What’s a farrago?

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Increase your vocabulary and you’ll make your writing much more precise. That’s why I provide a word of the week. Today’s word: farrago…

I thought I knew the word farragoe but it turns out the only word I knew was fargo, as in the name of the 1996 comedy thriller written, produced, and directed by Joel and Ethan Coen.

Thus, I was momentarily puzzled when I discovered the somewhat similar word in Lee Israel’s very funny memoir about her life as a literary forger, Can You Ever Forgive Me? (You may be familiar with the title as a result of the relatively recent movie based on the book, starring Melissa McCarthy.)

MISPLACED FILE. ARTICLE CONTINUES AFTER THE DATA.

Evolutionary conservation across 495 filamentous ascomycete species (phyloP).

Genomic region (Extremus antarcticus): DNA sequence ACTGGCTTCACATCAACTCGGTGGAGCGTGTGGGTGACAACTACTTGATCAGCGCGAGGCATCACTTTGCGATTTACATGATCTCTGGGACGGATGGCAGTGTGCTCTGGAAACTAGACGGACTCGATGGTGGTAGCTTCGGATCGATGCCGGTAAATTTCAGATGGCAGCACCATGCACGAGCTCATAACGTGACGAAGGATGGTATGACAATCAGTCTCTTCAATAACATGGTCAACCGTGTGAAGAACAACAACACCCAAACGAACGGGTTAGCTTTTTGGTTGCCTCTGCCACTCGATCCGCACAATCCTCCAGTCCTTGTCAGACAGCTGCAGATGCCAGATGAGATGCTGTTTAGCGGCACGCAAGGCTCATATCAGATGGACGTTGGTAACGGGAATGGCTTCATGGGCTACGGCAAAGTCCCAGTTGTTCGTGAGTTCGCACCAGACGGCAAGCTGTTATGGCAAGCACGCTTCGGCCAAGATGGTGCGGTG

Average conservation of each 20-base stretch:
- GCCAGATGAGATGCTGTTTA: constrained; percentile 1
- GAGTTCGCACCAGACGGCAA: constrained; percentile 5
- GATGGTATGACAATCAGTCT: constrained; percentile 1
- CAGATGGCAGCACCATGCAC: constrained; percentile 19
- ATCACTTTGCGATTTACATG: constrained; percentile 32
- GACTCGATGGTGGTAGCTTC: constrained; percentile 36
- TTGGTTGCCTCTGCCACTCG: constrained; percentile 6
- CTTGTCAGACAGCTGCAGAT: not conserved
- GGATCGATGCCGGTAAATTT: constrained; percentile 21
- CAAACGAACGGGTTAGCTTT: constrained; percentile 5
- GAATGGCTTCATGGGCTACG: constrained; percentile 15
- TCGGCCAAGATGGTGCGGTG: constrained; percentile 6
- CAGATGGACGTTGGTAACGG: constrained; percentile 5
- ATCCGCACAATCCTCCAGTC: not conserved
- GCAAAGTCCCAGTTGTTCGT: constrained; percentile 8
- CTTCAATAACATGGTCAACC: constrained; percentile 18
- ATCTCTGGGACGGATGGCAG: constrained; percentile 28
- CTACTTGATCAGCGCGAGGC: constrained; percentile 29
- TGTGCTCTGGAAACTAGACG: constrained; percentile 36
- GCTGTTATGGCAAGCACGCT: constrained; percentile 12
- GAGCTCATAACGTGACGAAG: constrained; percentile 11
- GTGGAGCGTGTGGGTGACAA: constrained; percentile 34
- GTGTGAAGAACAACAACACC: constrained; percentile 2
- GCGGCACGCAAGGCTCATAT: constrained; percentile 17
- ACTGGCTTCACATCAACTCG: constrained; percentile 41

Here’s how Israel used the term in her book:

I cobbled together farragoes, taking paragraphs from several letters, then mixing and matching, changing the prose only slightly.

It turns out that a farragoe is a confused mixture of something — much like the confusion of Lego pictured at the top of this post. Hodgepodge, mishmash, ragbag, pot-pourri, jumble, patchwork, melange, assortment, miscellany, mixture, conglomeration and medley are all considered to be synonyms.

The etymology of the word is straightforward. It comes from Latin for grain, far and farrago refers to “a mix of grains for animal feed.” The word farina, a form of milled wheat, is of course related.